Collaborative Project by Sangjun Yoo and Daniel E Roberts

World Premiere of Night Cloud
‘Temporary Landscapes’ at Velocity Dance Center, Seattle WA in May 18-20th 2018

‘Night Cloud’
Choreographer: Daniel E Roberts
Design: Sangjun Yoo
Dancers: Biag Gaongen, Anthony Milian, Hannah Simmons, and Erin Yen
Music: A Crimson Grail, Part II by Rhys Chatham
Costumes: Carl Bronsdon, courtesy of Cornish College of the Arts Dance Department

‘Night Cloud’ searches for a connection to boundaries of natural and artificial spaces. Roberts and Yoo embrace the concept of artistic transcendence through collaboration, synthesized through performance.

‘Night Cloud’ is a new media performance project featuring the work of new-media artist Sangjun Yoo and choreographer Daniel Roberts. Stemming from a shared interest in exploring visibility/transparency through movement of light and the weather system, we created a cloud environment inside a black-box theater setting, using four light projectors and a haze machine. Our process focuses on the intersection of new media and choreography and how both light and movement patterns can develop in the described environment. Our goals are to realize a collaborative performance that holds the integrity of our respective artistic mediums, gain a new perspective on dance-technology collaborations, and create an innovative digital performance piece.

To invoke the two-dimensional figure in three-dimensional space dynamically, I utilized multiple light projections of morphing geometric lines and planes that orchestrate and physicalize on a hazy stage, reveal or conceal the dancer’s movement to explore the vast range of visual effects that could be achieved through the spatial understanding.

As the performance progresses, the audience finds that four projectors are projecting onto the hazy stage. The audience not only perceive the mechanical medium on the stage, and the field of view relying on it, but also perceive a sense of the presence of themselves who look at the stage through the artificial lights. On the whole, audiences are interested in experience, not technology. They experience something delivered by media, such as feeling and deep impression, and enjoy the experience of immersive thought and feeling. In the present work, over time the audience realizes that light is not information coded for the representation of cinematic images, and that neither does it act only as traditional stage lighting. Rather, in an environment filled with haze that is tactually perceivable even from the audience seats beyond the stage, audiences become immersed in the performance, synchronizing their own visual and tactile senses with the light of the projector itself and with the deliberate interaction of the dancers’ choreography with light.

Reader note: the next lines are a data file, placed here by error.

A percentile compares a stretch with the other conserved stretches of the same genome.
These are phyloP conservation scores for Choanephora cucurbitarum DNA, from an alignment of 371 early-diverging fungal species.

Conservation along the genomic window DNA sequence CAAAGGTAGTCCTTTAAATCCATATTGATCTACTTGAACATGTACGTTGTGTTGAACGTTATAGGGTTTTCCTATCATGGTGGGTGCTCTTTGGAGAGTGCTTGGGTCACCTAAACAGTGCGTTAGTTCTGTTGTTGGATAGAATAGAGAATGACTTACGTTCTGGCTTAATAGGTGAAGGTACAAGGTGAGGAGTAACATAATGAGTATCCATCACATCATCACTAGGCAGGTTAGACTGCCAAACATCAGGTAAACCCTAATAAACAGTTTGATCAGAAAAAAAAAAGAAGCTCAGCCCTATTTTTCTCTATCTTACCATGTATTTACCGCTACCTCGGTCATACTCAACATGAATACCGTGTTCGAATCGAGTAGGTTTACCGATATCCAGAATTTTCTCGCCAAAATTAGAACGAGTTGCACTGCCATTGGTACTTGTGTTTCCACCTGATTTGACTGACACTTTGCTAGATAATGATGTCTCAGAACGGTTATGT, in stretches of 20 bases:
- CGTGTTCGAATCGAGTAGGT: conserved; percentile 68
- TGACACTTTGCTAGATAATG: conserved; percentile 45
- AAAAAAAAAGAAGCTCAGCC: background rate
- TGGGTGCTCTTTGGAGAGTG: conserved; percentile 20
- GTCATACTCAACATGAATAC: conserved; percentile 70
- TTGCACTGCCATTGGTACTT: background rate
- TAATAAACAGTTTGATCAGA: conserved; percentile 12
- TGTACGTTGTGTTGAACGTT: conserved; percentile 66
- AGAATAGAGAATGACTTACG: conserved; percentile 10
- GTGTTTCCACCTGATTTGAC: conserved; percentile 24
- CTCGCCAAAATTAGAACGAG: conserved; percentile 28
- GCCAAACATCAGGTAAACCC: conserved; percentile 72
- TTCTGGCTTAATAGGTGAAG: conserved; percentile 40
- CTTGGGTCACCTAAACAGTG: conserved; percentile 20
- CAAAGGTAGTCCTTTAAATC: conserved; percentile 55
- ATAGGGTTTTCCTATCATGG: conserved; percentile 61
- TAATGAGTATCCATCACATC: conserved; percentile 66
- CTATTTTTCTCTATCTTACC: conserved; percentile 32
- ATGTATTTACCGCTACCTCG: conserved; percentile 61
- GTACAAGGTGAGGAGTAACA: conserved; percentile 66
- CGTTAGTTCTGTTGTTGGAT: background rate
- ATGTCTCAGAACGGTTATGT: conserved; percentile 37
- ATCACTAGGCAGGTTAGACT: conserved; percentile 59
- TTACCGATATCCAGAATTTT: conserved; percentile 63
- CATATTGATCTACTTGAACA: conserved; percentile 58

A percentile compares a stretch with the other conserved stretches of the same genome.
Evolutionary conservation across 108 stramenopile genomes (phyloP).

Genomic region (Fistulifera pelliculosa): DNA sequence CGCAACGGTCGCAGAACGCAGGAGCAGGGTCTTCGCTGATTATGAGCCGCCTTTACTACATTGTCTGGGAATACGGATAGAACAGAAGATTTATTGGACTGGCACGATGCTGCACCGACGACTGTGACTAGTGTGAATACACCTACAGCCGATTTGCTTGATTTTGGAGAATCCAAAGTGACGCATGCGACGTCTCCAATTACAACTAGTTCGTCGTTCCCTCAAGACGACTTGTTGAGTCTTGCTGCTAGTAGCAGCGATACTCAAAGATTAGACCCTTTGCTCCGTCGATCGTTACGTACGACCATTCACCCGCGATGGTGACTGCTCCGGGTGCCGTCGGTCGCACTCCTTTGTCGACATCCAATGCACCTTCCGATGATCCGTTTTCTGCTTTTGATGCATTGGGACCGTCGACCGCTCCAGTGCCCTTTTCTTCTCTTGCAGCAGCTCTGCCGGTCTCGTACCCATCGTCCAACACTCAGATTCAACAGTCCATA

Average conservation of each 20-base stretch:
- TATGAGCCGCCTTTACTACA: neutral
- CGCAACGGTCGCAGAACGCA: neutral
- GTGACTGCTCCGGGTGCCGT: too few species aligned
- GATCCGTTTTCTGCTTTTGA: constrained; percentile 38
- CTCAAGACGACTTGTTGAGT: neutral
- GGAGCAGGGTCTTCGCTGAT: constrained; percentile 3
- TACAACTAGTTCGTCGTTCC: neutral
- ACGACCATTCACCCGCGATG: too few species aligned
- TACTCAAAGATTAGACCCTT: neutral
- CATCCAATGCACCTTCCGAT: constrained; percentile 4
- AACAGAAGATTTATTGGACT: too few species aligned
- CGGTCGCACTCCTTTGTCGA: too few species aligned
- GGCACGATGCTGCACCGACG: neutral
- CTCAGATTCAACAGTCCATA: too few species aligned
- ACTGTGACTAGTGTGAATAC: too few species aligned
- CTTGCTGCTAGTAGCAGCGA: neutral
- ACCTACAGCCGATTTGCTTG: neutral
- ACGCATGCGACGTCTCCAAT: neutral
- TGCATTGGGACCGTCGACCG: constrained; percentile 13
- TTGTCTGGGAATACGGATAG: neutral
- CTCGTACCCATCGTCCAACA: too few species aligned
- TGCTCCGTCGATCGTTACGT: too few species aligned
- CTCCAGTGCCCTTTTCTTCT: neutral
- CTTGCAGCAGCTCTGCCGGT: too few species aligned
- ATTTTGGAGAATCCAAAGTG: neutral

This collaborative work has the same concept as theater in that it provides immersion to people in a closed space. However, the moment the audience’s viewpoints move to the inside of the stage, the illusion becomes productive, breaking away from the area through acts that traverse multiple screens and view the same screen from different viewpoints and frameworks. Dancers conceal and reveal their bodies repeatedly under moving light and shadow, and this removes the magical moments of disappearance behind the screen or the sudden appearance in front of the screen. The movements of the dancers are very basic physical phenomena enacting common scenes with which everybody sympathizes. Here, the screen refuses immersion into illusion. The refusal of an illusion begins with knowing that the illusion is just an illusion and that there is another position on the inside of the stage from which to view the illusion differently.


Loading image... Loading image... Loading image... Loading image... Loading image...